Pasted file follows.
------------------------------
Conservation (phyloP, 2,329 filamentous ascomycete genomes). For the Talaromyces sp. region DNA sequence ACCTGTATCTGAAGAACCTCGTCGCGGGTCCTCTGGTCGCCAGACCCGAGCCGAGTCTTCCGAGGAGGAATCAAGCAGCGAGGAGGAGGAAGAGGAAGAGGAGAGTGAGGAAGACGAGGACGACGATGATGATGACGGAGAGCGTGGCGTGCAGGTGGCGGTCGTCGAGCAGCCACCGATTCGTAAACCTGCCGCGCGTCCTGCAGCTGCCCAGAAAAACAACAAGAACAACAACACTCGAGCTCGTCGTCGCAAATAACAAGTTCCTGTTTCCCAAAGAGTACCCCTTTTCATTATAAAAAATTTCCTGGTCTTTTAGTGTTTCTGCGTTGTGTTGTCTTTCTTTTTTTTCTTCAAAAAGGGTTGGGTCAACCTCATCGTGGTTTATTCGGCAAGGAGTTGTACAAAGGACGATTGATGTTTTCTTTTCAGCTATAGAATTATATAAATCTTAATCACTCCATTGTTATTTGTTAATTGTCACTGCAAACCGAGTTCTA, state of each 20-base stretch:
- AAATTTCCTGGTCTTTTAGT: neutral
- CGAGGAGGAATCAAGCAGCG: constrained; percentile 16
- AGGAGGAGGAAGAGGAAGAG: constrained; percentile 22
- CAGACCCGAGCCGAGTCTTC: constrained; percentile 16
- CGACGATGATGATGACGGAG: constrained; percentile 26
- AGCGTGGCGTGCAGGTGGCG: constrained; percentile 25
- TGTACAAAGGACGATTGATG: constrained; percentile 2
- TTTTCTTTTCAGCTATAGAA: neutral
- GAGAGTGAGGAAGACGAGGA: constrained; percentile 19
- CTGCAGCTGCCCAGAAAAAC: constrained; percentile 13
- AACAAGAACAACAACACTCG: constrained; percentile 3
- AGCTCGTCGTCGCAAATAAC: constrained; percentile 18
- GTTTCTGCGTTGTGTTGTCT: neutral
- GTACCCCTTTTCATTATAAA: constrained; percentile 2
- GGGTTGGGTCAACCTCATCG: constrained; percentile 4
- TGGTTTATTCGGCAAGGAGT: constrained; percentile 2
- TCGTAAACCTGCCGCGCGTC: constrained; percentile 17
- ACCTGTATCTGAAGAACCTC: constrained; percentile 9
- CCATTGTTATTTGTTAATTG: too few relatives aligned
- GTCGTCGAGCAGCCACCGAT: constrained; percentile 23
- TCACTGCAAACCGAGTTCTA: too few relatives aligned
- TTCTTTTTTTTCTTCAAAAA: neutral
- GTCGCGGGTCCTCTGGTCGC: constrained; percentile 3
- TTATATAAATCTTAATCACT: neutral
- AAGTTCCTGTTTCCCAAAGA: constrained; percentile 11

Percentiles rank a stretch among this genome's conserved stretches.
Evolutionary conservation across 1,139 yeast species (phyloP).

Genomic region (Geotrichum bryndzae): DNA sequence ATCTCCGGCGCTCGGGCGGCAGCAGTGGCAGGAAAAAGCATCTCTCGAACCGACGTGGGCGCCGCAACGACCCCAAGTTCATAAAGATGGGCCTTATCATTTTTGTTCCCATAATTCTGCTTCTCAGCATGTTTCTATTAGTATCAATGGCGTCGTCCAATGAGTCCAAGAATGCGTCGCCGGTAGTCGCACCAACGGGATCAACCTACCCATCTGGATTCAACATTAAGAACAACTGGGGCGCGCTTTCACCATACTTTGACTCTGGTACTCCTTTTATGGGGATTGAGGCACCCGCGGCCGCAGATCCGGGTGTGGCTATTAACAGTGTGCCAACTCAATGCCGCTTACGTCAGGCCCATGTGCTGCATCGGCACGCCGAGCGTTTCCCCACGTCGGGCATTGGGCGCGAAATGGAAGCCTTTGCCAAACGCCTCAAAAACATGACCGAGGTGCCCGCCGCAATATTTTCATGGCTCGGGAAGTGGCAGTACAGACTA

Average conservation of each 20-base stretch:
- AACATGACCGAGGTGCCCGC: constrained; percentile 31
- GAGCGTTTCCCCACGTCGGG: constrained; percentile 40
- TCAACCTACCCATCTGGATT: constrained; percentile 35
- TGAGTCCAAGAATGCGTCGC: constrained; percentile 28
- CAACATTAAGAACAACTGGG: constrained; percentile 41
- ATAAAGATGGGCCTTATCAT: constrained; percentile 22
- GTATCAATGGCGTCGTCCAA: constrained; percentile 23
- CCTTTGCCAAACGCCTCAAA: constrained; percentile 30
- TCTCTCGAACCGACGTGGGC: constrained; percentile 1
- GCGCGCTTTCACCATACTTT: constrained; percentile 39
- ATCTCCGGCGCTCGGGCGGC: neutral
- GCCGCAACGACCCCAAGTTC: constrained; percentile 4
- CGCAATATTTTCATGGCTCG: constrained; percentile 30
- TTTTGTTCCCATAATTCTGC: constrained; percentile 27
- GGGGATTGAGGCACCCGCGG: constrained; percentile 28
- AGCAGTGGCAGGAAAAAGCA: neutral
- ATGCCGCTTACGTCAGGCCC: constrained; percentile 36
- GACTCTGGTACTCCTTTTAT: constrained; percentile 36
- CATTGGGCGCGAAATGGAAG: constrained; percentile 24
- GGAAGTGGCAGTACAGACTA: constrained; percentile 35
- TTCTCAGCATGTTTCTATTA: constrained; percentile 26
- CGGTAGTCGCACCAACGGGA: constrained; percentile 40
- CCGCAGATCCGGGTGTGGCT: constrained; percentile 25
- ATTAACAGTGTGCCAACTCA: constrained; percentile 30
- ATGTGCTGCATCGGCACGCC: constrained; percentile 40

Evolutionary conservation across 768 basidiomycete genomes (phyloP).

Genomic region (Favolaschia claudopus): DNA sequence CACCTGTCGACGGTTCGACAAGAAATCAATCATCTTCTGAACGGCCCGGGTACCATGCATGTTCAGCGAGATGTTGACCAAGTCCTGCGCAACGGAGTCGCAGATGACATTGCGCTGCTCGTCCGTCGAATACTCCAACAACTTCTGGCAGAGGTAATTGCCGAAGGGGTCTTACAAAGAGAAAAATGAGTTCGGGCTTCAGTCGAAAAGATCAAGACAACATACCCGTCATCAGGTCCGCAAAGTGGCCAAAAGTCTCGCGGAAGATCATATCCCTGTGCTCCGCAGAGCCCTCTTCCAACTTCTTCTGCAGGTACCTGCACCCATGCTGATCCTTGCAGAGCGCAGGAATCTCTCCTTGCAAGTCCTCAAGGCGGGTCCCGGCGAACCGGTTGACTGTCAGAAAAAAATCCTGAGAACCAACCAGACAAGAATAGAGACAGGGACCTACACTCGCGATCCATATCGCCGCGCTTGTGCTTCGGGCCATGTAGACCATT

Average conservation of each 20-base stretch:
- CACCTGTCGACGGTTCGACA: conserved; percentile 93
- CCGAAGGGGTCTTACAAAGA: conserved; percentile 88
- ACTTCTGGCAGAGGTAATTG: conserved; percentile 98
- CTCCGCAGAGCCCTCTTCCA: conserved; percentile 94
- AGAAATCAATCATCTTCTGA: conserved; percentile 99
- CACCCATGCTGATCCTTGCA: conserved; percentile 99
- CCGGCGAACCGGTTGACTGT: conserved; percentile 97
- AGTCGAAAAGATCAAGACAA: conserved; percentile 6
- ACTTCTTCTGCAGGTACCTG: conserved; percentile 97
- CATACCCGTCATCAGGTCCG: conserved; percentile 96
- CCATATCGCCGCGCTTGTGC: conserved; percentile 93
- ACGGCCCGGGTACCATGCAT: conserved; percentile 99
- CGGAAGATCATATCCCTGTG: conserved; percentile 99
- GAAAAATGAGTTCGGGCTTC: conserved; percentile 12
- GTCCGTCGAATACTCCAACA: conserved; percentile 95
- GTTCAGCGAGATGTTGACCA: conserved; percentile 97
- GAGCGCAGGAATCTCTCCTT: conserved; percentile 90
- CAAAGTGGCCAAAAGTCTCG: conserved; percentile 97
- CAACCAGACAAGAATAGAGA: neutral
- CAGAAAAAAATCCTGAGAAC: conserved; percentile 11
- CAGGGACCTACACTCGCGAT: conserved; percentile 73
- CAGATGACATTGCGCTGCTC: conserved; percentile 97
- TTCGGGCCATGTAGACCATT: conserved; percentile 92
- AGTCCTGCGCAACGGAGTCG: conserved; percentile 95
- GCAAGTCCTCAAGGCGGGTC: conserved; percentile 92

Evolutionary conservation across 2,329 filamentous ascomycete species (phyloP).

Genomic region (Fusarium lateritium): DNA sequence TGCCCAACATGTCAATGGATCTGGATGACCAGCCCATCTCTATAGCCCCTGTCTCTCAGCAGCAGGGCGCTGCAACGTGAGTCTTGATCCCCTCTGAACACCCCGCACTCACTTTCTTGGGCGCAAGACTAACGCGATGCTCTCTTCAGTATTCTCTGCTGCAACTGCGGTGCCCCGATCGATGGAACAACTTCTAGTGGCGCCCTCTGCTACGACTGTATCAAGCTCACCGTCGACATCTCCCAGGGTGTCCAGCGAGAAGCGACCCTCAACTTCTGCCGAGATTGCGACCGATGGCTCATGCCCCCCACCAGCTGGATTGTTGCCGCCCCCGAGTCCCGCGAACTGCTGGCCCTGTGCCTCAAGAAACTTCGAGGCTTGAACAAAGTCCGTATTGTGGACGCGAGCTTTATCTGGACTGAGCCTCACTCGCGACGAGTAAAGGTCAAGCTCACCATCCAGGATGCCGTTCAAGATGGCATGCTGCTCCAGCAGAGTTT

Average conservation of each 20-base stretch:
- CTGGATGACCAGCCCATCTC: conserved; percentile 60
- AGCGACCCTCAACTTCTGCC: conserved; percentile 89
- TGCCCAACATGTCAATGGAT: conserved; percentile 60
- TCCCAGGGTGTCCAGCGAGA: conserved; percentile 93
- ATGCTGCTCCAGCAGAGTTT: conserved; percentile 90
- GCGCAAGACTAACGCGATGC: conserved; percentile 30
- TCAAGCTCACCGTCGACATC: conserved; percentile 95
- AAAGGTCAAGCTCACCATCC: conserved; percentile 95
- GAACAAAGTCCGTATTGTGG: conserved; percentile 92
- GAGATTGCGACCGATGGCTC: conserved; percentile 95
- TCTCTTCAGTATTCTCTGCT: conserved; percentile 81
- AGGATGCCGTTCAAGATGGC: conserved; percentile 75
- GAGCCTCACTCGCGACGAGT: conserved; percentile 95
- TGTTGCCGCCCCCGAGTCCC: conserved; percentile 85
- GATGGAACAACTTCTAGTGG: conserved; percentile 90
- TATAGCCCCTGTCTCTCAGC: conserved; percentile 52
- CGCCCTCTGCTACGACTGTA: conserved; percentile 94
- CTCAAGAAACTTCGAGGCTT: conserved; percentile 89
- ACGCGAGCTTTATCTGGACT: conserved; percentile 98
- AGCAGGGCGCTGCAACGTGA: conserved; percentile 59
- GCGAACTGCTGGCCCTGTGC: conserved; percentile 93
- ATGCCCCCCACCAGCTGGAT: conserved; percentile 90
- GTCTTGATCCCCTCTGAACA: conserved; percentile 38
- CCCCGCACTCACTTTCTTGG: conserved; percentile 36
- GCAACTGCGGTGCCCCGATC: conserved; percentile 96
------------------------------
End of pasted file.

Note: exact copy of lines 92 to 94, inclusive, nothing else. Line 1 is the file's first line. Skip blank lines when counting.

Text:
- GCGCAAGACTAACGCGATGC: conserved; percentile 30
- TCAAGCTCACCGTCGACATC: conserved; percentile 95
- AAAGGTCAAGCTCACCATCC: conserved; percentile 95